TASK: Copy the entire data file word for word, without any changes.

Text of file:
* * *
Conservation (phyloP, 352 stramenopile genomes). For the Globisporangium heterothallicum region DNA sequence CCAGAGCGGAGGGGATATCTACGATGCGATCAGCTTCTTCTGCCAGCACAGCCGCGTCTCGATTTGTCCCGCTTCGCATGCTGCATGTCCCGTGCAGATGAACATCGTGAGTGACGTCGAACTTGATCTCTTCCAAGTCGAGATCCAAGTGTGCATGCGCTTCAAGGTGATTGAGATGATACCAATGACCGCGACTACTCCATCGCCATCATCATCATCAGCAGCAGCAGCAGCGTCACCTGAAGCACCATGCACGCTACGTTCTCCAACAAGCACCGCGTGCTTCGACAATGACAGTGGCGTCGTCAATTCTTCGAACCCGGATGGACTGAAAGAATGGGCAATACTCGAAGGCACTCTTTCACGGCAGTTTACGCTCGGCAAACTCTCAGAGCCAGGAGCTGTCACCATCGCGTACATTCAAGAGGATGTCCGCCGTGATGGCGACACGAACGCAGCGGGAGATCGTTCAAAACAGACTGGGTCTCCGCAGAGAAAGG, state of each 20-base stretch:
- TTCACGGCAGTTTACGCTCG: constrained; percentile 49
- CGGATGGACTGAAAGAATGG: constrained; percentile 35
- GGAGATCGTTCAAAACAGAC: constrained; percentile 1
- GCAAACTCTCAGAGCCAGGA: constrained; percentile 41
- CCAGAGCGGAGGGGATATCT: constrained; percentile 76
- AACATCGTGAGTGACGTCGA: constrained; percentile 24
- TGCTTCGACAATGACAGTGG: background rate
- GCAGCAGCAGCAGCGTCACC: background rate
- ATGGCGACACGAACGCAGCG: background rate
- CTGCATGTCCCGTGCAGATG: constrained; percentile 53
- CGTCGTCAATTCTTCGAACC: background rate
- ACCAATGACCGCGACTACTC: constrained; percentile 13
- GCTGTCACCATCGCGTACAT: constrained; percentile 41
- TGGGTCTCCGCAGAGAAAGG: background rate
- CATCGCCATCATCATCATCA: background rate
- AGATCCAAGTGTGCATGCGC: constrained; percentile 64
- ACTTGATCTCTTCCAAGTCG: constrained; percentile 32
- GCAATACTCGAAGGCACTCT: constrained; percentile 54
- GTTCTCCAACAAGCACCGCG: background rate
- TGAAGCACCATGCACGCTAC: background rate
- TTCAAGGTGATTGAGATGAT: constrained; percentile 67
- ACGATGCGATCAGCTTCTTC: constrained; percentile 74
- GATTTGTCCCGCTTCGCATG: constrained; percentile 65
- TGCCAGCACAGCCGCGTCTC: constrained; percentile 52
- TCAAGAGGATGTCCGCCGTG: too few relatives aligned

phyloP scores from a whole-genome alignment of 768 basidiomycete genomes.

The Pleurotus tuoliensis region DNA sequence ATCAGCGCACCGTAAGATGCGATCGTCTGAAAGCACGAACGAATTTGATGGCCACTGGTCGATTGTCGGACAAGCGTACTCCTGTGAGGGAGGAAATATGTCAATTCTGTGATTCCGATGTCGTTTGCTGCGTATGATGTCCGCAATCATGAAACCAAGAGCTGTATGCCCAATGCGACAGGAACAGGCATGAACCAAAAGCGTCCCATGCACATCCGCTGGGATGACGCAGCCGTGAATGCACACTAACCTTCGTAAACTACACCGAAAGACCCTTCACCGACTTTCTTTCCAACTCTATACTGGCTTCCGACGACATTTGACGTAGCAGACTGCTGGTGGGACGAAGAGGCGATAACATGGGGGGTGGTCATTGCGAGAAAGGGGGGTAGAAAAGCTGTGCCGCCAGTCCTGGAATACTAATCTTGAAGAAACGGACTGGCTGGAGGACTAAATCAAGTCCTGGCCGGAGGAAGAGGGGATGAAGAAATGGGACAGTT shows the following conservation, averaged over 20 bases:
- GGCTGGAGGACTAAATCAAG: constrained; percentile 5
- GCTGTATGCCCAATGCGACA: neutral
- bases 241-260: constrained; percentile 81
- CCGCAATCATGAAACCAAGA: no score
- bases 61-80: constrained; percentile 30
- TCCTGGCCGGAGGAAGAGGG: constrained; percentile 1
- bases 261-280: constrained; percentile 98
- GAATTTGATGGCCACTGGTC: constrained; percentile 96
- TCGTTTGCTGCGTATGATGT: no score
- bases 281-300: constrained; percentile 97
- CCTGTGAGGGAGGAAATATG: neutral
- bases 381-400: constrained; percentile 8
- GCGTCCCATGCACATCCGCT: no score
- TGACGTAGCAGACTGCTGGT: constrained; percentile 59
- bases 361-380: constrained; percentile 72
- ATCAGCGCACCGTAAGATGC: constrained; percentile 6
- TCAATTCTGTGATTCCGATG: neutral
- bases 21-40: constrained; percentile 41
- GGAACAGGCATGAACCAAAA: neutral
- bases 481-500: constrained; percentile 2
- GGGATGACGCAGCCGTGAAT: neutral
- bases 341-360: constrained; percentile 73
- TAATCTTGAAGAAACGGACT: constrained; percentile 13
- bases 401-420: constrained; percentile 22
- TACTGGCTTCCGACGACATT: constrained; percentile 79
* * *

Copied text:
Conservation (phyloP, 352 stramenopile genomes). For the Globisporangium heterothallicum region DNA sequence CCAGAGCGGAGGGGATATCTACGATGCGATCAGCTTCTTCTGCCAGCACAGCCGCGTCTCGATTTGTCCCGCTTCGCATGCTGCATGTCCCGTGCAGATGAACATCGTGAGTGACGTCGAACTTGATCTCTTCCAAGTCGAGATCCAAGTGTGCATGCGCTTCAAGGTGATTGAGATGATACCAATGACCGCGACTACTCCATCGCCATCATCATCATCAGCAGCAGCAGCAGCGTCACCTGAAGCACCATGCACGCTACGTTCTCCAACAAGCACCGCGTGCTTCGACAATGACAGTGGCGTCGTCAATTCTTCGAACCCGGATGGACTGAAAGAATGGGCAATACTCGAAGGCACTCTTTCACGGCAGTTTACGCTCGGCAAACTCTCAGAGCCAGGAGCTGTCACCATCGCGTACATTCAAGAGGATGTCCGCCGTGATGGCGACACGAACGCAGCGGGAGATCGTTCAAAACAGACTGGGTCTCCGCAGAGAAAGG, state of each 20-base stretch:
- TTCACGGCAGTTTACGCTCG: constrained; percentile 49
- CGGATGGACTGAAAGAATGG: constrained; percentile 35
- GGAGATCGTTCAAAACAGAC: constrained; percentile 1
- GCAAACTCTCAGAGCCAGGA: constrained; percentile 41
- CCAGAGCGGAGGGGATATCT: constrained; percentile 76
- AACATCGTGAGTGACGTCGA: constrained; percentile 24
- TGCTTCGACAATGACAGTGG: background rate
- GCAGCAGCAGCAGCGTCACC: background rate
- ATGGCGACACGAACGCAGCG: background rate
- CTGCATGTCCCGTGCAGATG: constrained; percentile 53
- CGTCGTCAATTCTTCGAACC: background rate
- ACCAATGACCGCGACTACTC: constrained; percentile 13
- GCTGTCACCATCGCGTACAT: constrained; percentile 41
- TGGGTCTCCGCAGAGAAAGG: background rate
- CATCGCCATCATCATCATCA: background rate
- AGATCCAAGTGTGCATGCGC: constrained; percentile 64
- ACTTGATCTCTTCCAAGTCG: constrained; percentile 32
- GCAATACTCGAAGGCACTCT: constrained; percentile 54
- GTTCTCCAACAAGCACCGCG: background rate
- TGAAGCACCATGCACGCTAC: background rate
- TTCAAGGTGATTGAGATGAT: constrained; percentile 67
- ACGATGCGATCAGCTTCTTC: constrained; percentile 74
- GATTTGTCCCGCTTCGCATG: constrained; percentile 65
- TGCCAGCACAGCCGCGTCTC: constrained; percentile 52
- TCAAGAGGATGTCCGCCGTG: too few relatives aligned

phyloP scores from a whole-genome alignment of 768 basidiomycete genomes.

The Pleurotus tuoliensis region DNA sequence ATCAGCGCACCGTAAGATGCGATCGTCTGAAAGCACGAACGAATTTGATGGCCACTGGTCGATTGTCGGACAAGCGTACTCCTGTGAGGGAGGAAATATGTCAATTCTGTGATTCCGATGTCGTTTGCTGCGTATGATGTCCGCAATCATGAAACCAAGAGCTGTATGCCCAATGCGACAGGAACAGGCATGAACCAAAAGCGTCCCATGCACATCCGCTGGGATGACGCAGCCGTGAATGCACACTAACCTTCGTAAACTACACCGAAAGACCCTTCACCGACTTTCTTTCCAACTCTATACTGGCTTCCGACGACATTTGACGTAGCAGACTGCTGGTGGGACGAAGAGGCGATAACATGGGGGGTGGTCATTGCGAGAAAGGGGGGTAGAAAAGCTGTGCCGCCAGTCCTGGAATACTAATCTTGAAGAAACGGACTGGCTGGAGGACTAAATCAAGTCCTGGCCGGAGGAAGAGGGGATGAAGAAATGGGACAGTT shows the following conservation, averaged over 20 bases:
- GGCTGGAGGACTAAATCAAG: constrained; percentile 5
- GCTGTATGCCCAATGCGACA: neutral
- bases 241-260: constrained; percentile 81
- CCGCAATCATGAAACCAAGA: no score
- bases 61-80: constrained; percentile 30
- TCCTGGCCGGAGGAAGAGGG: constrained; percentile 1
- bases 261-280: constrained; percentile 98
- GAATTTGATGGCCACTGGTC: constrained; percentile 96
- TCGTTTGCTGCGTATGATGT: no score
- bases 281-300: constrained; percentile 97
- CCTGTGAGGGAGGAAATATG: neutral
- bases 381-400: constrained; percentile 8
- GCGTCCCATGCACATCCGCT: no score
- TGACGTAGCAGACTGCTGGT: constrained; percentile 59
- bases 361-380: constrained; percentile 72
- ATCAGCGCACCGTAAGATGC: constrained; percentile 6
- TCAATTCTGTGATTCCGATG: neutral
- bases 21-40: constrained; percentile 41
- GGAACAGGCATGAACCAAAA: neutral
- bases 481-500: constrained; percentile 2
- GGGATGACGCAGCCGTGAAT: neutral
- bases 341-360: constrained; percentile 73
- TAATCTTGAAGAAACGGACT: constrained; percentile 13
- bases 401-420: constrained; percentile 22
- TACTGGCTTCCGACGACATT: constrained; percentile 79